This is an edited version of a comment I had written (in 2006) in response to a sister’s thoughts on the Malay language. She had spoken about the Malays in Singapore and the need to return to appreciating the Malay language and heritage to build an outstanding and glorious generation.

In penning down these thoughts, I hope that I don’t appear contentious. Well, actually, who cares if I do? :P First of all, I don’t deny the advantages of learning a language or, for that matter, more than one language – it helps to build rapport and forge friendships and it is certainly an asset for da`wah. I also agree that the Malay language can be profoundly beautiful.

My take on the Malay language is simply this: that it is just another language. I confess, I do not have the interest to expand or cultivate the Malay language nor do I feel mortified that people other than Malays are teaching Malay at varsity level. I may draw a lot of flak for what I am about to say, but you see, even though I am a Malay, I do not find it necessary. By this, I mean vital to my identity or mission in life. Lest I be misconstrued as a ‘banana’ (i.e., that I am “yellow on the outside but think I am white on the inside”), let me clarify that I do not think that English is superior to Malay either. :)

What makes a Malay “Malay”? Is it the ancestry? Is it the language? Is it the mores he adopts? I remember the Malay movies I watched when I was growing up. They emphasized certain traits like honour, courage, hospitality and gentility (sopan-santun) and back then, I thought these formed the core of our identity.

The more I think about the matter, though, the more convinced I am that race or culture are secondary at best and irrelevant at worst. I have a HUGE problem with the Malay culture – and here I stress once again that I am a Malay and have no problem saying I am one, in case someone feels like walloping me – especially when people place it above religion. I am tired of attending events with music and free mixing. I am tired of hearing how a man must provide hantaran for his bride. (Look it up… these are wedding gifts and money that are given to the bride and do not come under mahr.) I am tired of people saying, “Tapi ini budaya kita!” (“But this is our culture!”) even when told that a certain action is bid`ah and haram.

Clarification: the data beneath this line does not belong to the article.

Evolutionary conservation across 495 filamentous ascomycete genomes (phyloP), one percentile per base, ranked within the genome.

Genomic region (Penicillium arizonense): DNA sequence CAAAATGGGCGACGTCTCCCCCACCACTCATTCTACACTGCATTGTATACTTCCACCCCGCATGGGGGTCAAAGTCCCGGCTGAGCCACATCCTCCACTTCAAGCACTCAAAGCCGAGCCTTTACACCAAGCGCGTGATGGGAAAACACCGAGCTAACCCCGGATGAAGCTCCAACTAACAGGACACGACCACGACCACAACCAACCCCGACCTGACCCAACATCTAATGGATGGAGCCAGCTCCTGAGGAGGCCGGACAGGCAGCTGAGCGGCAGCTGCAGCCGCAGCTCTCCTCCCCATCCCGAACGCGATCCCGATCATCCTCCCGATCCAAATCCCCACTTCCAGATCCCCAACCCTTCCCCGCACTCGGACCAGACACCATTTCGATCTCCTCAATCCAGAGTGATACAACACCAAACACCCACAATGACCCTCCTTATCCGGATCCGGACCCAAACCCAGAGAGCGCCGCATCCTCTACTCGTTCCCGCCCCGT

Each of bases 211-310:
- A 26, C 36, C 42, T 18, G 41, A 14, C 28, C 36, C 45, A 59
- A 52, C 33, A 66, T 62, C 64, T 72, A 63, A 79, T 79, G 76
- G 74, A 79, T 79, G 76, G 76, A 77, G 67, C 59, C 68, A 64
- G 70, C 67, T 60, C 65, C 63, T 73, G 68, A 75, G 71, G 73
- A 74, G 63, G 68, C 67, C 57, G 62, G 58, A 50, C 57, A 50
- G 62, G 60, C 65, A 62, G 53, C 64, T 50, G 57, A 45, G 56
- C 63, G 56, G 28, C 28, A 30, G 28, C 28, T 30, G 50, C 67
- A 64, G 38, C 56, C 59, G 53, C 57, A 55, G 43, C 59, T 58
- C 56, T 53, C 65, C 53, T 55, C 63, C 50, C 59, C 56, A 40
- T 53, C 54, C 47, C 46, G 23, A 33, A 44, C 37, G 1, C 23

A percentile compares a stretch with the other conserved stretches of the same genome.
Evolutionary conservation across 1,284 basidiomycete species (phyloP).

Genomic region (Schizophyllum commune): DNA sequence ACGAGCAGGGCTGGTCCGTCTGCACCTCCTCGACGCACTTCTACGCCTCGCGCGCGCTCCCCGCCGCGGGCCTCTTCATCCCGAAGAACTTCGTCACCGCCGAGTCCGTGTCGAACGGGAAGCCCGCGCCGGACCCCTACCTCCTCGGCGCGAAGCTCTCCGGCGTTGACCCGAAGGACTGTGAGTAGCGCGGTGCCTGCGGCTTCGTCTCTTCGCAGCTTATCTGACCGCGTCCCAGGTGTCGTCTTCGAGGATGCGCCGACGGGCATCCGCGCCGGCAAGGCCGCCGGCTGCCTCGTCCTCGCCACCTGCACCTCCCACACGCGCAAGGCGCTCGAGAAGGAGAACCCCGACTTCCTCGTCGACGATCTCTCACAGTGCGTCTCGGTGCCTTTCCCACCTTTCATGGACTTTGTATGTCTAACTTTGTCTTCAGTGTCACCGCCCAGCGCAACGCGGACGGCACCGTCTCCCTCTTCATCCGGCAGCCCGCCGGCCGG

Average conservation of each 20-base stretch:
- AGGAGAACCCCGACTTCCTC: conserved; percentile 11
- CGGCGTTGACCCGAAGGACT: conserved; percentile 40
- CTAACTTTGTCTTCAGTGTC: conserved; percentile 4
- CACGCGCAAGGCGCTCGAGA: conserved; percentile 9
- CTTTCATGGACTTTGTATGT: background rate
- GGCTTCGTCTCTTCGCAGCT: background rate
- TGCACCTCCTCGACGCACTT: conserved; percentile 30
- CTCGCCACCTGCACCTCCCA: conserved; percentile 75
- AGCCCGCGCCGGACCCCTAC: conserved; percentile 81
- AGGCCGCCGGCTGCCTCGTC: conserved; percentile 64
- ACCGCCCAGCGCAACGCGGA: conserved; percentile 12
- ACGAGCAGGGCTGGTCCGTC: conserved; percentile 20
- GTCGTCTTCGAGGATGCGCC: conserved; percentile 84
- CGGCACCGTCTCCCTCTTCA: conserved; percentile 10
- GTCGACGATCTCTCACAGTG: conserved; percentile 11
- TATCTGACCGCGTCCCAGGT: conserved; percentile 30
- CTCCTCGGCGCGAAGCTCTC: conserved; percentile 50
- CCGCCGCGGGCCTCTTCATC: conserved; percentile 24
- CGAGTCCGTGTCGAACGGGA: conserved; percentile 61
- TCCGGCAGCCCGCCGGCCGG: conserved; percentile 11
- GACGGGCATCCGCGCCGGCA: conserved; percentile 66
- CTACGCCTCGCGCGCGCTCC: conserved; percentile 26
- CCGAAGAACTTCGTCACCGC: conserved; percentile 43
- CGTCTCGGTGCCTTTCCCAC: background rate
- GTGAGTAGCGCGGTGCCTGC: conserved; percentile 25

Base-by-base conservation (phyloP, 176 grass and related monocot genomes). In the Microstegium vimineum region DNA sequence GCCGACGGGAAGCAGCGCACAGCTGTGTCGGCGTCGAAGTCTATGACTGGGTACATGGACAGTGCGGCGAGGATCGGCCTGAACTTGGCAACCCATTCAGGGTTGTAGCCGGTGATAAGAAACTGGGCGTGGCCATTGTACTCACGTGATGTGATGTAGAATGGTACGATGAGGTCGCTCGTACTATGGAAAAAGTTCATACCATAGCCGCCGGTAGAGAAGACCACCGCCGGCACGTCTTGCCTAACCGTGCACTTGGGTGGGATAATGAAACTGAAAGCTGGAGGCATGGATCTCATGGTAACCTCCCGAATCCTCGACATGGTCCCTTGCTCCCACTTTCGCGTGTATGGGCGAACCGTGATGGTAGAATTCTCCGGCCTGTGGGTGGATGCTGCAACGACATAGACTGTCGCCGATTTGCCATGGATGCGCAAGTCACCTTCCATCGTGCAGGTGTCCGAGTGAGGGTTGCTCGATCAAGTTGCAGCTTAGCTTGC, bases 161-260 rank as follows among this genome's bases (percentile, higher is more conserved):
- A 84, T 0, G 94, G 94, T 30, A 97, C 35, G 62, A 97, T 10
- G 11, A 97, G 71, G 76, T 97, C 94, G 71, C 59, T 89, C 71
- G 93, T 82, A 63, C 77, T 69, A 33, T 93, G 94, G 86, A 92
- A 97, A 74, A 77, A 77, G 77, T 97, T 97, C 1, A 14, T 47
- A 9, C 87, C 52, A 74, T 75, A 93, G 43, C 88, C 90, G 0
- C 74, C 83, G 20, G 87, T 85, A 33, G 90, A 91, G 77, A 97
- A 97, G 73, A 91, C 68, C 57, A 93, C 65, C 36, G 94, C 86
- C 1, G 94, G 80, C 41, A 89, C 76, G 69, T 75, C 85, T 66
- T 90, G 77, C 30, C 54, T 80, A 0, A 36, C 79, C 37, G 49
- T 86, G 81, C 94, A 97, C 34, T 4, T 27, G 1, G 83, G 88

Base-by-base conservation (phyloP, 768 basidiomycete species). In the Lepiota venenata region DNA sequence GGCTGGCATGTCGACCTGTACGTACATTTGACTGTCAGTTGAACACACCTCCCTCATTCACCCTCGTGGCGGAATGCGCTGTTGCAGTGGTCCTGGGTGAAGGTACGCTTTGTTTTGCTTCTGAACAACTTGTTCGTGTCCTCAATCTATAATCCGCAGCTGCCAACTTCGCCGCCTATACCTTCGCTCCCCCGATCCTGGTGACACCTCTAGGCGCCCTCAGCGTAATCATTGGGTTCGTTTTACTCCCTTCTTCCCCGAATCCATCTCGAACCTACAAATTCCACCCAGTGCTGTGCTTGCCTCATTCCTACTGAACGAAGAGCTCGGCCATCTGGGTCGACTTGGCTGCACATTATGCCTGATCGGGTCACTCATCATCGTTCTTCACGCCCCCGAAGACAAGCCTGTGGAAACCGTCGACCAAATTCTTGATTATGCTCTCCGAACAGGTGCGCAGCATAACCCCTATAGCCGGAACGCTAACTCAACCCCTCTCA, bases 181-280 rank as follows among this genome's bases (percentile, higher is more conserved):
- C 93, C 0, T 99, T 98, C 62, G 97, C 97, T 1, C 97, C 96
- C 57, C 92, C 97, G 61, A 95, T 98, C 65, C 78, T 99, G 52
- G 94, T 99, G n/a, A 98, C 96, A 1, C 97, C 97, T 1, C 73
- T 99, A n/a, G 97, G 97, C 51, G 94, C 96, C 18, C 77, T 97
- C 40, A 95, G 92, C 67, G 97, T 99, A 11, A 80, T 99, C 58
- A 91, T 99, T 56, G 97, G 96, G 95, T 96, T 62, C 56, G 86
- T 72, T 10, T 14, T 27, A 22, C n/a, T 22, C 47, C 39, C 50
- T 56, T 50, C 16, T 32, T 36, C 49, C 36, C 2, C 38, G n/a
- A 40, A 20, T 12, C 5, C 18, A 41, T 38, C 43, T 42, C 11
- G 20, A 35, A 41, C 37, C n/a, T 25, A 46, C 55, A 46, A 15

I used to work in a Malay/Muslim (I hate that term – why not just “Muslim”? but I digress…) organisation and come Bulan Bahasa (Malay Language Month), we would get requests from other Malay organisations asking us to support or sponsor their efforts to promote the Malay language/culture. There were a few worthy causes, but many involved things that are questionable or haram (music, dance etc). In general, it was a reflection of how we Malays are just not understanding the reality of our sad situation.

As a teenager, I had teachers who, seeing how the Malays were lagging academically, pushed us on. Religion was never mentioned, only ethnic pride. I suppose they felt that Islam was a given and was thus taken for granted. I never questioned it then either, but I think that had they instead brought religion to the forefront and used that as a means to attain excellence, how much better it would have been. They would have gone to the root of the problem and achieved success that went beyond the books.

Pride in language and culture are but flawed stategies to success. We can’t gain honour or achieve kegemilangan by promoting our culture or language. We can only get it by striving for the pleasure of Allah and we can only do this if we obey Him and put our deen supreme. This we can only do with knowledge and how can we truly understand if we do not know the language in which Allah spoke to us?

The sister mentioned in her blog, “So before we start learning about other people’s language and religion, shouldn’t we be experts in our own language and religion first?” If we were to try to be experts in our own religion first, then I think that our time and effort would be better spent, not on Malay, but on Arabic. It is infinitely more beautiful and complex than any other language.

Most of all, it is the language of our faith.

Language can shape one’s character, so if we were to hope for excellence for the Malays, then again, I think the best language would be through Arabic. Ibn Taymiyyah rahimahullah said, “Using a language has a profound effect on one’s thinking, behavior and religious commitment. It also affects one’s resemblance to the early generations of this Ummah, the Shahaabah and the Taabi’een. Trying to emulate them refines one’s thinking, religious commitment and behavior.”

Why do the Malays continue to harp on how important Malay is? Why are we so sad that our youngsters are not fluent in it? Why do we not instead grieve over the fact that we cannot understand the Book that holds the key to our salvation?

I am not trying to say one should simply sweep Malay under the carpet; neither am I saying that we should deny our Malay heritage. I am just saying that we are Muslims first and last and that Arabic should be our lingua franca.

After all, what are the Malays without Islam? Nothing much really.